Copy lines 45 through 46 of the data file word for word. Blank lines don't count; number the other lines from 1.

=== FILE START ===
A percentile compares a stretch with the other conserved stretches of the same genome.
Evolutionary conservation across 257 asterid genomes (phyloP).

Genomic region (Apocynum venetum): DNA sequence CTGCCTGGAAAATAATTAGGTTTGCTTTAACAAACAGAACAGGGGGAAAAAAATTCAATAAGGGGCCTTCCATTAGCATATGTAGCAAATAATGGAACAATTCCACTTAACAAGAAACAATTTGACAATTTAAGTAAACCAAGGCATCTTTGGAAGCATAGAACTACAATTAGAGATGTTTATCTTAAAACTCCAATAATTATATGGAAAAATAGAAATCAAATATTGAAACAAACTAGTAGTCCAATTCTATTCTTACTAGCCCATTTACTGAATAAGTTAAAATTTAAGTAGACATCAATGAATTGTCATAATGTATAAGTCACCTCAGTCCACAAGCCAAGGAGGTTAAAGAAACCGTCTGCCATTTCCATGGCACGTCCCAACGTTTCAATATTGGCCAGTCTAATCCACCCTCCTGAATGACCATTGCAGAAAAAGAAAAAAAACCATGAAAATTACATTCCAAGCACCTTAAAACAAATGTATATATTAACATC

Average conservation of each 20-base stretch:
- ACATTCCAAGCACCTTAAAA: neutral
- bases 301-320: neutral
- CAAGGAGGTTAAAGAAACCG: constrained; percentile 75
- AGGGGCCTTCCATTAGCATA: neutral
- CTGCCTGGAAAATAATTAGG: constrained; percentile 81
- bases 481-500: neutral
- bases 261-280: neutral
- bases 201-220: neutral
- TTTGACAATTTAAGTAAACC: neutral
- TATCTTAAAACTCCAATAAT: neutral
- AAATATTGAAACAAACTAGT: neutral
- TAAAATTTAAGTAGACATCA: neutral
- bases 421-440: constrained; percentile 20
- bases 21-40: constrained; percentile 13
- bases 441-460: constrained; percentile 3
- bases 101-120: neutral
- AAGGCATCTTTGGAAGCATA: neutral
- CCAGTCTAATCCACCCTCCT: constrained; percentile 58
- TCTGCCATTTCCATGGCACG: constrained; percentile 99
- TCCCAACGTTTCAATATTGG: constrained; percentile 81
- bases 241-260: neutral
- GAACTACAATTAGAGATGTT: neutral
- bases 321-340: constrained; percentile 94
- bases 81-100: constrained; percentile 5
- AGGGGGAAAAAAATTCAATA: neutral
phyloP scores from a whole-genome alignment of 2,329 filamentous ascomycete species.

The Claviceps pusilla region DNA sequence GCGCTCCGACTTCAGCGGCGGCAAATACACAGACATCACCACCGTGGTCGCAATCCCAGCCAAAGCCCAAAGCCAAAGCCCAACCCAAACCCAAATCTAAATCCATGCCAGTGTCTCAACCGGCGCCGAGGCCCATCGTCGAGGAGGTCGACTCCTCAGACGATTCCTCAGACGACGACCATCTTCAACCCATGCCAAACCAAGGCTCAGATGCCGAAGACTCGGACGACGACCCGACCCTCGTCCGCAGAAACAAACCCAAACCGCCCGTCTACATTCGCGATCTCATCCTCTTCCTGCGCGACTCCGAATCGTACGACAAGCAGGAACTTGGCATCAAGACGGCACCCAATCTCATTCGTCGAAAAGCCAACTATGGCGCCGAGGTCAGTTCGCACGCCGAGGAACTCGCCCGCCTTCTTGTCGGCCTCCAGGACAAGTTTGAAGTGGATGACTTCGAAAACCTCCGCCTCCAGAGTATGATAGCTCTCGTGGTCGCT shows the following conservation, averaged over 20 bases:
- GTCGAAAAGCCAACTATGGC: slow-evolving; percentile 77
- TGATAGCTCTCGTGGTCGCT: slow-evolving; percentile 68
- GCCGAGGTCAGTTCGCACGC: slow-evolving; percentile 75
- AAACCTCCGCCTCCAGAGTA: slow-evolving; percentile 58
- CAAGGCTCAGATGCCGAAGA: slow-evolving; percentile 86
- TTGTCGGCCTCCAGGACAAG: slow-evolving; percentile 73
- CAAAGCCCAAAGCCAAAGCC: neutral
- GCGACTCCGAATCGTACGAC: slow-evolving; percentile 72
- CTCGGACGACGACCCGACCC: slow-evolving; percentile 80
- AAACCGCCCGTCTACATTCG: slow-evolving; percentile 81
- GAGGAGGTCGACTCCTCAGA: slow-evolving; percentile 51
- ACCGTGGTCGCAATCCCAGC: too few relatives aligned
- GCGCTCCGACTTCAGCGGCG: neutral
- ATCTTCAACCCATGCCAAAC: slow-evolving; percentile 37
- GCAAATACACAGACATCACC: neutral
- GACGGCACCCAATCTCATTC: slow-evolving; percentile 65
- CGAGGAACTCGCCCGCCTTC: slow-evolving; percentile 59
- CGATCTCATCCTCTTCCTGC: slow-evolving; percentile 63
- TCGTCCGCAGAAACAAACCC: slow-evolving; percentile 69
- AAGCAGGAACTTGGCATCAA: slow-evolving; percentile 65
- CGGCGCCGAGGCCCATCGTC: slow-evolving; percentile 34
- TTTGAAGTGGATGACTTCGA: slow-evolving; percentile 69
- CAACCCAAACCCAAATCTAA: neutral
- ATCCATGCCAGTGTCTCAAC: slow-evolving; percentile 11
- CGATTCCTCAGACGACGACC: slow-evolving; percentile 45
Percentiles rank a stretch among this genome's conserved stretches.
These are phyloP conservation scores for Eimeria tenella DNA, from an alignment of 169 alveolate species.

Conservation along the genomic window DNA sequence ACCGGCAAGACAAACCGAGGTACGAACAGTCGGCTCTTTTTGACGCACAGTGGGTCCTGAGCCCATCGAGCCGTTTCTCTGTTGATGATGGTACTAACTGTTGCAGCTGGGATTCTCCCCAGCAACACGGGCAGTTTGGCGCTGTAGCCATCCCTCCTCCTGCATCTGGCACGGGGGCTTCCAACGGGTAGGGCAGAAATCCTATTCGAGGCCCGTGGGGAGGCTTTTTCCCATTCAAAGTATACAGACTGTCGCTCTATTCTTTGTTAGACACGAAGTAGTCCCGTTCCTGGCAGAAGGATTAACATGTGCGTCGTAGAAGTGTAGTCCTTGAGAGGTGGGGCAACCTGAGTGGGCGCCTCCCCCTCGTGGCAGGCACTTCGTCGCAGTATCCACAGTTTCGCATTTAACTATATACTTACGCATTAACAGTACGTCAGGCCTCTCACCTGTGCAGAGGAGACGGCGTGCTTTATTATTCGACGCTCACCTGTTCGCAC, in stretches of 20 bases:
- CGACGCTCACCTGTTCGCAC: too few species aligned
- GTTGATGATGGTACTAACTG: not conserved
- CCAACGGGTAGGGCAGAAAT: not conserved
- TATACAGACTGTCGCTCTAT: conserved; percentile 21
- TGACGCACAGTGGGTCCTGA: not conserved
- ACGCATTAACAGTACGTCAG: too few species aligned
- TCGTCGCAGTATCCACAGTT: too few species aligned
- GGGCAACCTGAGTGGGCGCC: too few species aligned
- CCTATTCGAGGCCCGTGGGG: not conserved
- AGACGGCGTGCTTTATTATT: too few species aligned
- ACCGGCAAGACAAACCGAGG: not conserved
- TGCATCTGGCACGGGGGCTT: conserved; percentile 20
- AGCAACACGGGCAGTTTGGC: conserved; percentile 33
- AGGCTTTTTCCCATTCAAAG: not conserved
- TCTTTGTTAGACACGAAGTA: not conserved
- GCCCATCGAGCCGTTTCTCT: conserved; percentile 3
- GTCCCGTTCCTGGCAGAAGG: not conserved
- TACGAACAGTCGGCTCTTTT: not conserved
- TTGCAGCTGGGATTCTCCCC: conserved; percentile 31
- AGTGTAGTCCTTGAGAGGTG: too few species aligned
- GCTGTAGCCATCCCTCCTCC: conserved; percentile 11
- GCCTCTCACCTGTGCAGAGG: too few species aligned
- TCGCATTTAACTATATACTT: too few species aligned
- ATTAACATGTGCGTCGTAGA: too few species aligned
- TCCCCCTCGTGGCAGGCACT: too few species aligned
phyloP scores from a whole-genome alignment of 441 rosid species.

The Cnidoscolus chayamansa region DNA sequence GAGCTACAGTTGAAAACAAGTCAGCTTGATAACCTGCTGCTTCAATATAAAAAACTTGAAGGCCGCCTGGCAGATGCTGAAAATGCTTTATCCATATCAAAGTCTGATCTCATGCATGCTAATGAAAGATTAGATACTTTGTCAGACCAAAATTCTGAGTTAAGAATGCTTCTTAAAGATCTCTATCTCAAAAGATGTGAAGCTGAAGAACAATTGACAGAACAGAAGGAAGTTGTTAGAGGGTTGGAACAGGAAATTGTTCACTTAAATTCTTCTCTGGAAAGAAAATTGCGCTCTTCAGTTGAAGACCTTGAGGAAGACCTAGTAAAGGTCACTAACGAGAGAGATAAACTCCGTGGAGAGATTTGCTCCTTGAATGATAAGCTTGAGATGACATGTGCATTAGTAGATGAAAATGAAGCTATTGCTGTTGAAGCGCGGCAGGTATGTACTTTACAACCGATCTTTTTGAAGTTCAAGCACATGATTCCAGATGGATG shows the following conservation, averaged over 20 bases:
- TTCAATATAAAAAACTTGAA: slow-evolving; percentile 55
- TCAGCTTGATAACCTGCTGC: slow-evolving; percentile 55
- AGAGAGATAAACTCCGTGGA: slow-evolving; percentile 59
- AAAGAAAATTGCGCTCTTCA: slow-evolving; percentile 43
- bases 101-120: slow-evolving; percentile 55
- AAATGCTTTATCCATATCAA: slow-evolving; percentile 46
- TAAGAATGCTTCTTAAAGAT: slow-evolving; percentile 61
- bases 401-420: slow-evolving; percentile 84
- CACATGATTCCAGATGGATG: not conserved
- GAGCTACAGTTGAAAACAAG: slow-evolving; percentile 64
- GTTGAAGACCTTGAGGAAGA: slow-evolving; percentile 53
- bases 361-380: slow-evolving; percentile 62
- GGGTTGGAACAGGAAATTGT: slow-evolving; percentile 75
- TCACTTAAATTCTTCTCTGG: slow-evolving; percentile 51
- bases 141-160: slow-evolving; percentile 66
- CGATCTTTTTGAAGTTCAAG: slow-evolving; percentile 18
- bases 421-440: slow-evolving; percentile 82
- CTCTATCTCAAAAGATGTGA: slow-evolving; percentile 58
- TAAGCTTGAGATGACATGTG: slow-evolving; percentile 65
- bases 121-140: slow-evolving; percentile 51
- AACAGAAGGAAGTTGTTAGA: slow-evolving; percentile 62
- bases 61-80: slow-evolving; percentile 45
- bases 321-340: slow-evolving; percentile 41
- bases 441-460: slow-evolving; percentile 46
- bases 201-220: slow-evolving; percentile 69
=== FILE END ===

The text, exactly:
- ATCTTCAACCCATGCCAAAC: slow-evolving; percentile 37
- GCAAATACACAGACATCACC: neutral